Before I go into the introduction of this local reptile, I have good news and bad news. The good news? It is the only local snake that is truly venomous. Bad news? Well, they are venomous, and as both humans and reptiles enter the summer, the frequency of potential interactions between our two species increases.The intention of this post is to educate readers on identification of , behavior, and importance of the western rattlesnake, so that both humans and snakes leave interactions safe and uninjured.
It is easy to identify a rattlesnake- they possess a short and thick body, diamond-shaped head, and of course, rattles. The Western Rattlesnake gets is scientific name, Crotalus oreganus, because of how it looks and sounds. Crotalus, means “little bell” in greek, in reference to the rattles.
In reality, the color of C. oreganus can range from gray to green to brown, and colors in between. Adult males can reach 60 inches, or 5 feet, in length! In general, rattlesnakes add a rattle made up of keratin (the same stuff as our fingernails) to their tail each time they shed.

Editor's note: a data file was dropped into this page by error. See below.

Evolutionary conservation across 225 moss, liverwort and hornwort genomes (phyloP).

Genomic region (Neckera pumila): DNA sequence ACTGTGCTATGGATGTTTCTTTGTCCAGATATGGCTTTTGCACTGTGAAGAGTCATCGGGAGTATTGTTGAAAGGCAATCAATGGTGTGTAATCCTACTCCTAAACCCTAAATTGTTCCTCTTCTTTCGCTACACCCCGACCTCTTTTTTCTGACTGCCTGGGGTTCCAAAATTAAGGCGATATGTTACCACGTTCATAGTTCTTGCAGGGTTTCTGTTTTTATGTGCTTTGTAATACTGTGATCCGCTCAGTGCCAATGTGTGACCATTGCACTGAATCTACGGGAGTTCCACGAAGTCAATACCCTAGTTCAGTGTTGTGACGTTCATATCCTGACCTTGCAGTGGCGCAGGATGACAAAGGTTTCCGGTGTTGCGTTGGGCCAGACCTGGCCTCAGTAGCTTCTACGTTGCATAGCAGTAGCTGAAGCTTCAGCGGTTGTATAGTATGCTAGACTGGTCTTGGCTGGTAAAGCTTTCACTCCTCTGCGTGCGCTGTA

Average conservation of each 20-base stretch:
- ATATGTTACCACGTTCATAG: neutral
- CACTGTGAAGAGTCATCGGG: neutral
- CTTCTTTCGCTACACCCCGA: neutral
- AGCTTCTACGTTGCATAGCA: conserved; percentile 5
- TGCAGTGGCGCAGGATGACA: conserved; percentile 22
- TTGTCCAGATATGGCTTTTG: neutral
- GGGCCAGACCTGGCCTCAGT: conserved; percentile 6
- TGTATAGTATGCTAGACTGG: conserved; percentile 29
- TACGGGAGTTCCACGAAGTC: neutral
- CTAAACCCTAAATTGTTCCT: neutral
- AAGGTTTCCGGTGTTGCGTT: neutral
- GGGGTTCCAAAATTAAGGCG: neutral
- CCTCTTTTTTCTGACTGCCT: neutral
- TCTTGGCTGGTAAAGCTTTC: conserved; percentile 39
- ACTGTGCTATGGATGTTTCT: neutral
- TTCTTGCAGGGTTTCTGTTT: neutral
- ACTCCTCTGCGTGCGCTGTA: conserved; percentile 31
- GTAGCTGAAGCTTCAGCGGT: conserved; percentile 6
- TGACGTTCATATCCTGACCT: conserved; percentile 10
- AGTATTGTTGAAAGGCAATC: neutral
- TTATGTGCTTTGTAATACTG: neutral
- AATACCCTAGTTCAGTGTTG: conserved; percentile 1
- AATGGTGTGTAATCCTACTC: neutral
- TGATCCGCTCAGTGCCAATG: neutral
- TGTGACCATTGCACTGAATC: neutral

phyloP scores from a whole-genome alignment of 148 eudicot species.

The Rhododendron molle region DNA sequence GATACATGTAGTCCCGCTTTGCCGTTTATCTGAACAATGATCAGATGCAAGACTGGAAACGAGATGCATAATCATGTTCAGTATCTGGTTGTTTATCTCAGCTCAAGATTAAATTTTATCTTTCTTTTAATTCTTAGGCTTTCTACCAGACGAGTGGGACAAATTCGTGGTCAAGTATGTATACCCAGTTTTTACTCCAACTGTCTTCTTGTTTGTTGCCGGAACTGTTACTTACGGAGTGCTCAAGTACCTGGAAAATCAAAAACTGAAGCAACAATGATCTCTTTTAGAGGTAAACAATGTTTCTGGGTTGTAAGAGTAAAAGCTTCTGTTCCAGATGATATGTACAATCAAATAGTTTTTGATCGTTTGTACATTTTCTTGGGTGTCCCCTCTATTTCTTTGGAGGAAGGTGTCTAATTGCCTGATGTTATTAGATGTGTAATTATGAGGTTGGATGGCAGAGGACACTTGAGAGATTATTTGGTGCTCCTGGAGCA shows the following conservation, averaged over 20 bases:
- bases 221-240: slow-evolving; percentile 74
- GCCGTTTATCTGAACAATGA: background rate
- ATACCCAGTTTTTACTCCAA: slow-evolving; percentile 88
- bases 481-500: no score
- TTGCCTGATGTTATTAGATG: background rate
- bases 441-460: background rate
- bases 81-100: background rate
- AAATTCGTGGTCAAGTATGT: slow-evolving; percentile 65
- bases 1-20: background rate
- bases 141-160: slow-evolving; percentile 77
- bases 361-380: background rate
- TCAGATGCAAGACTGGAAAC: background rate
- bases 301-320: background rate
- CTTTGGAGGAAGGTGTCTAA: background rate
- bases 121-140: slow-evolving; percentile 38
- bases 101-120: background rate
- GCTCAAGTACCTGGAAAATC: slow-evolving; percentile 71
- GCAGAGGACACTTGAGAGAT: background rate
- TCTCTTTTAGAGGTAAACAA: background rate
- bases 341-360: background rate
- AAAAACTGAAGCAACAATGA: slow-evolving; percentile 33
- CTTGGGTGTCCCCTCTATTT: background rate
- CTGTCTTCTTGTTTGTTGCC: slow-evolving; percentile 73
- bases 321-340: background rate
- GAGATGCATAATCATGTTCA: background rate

Southern Oregon falls within their range, but they are only active when temperatures are above 50 degrees F, typically around April-September. In the heat of the summer, they will avoid moving around during the day, choosing instead to hunt their prey in the cooler temperatures of night. C. oreganus are not aggressive. They will usually flee given the opportunity. Why waste their energy and precious venom on a (giant!) human when they can save both for an appropriate meal, such as a mouse or ground bird?
Snakes survive human-snake encounters far less often than they even envenomate humans. But they have value in our local ecosystem, particularly in controlling populations of small mammals, which can be agricultural pests and carry diseases. So should you come upon a western rattlesnake this summer, don’t kill or injure it, just leave it be!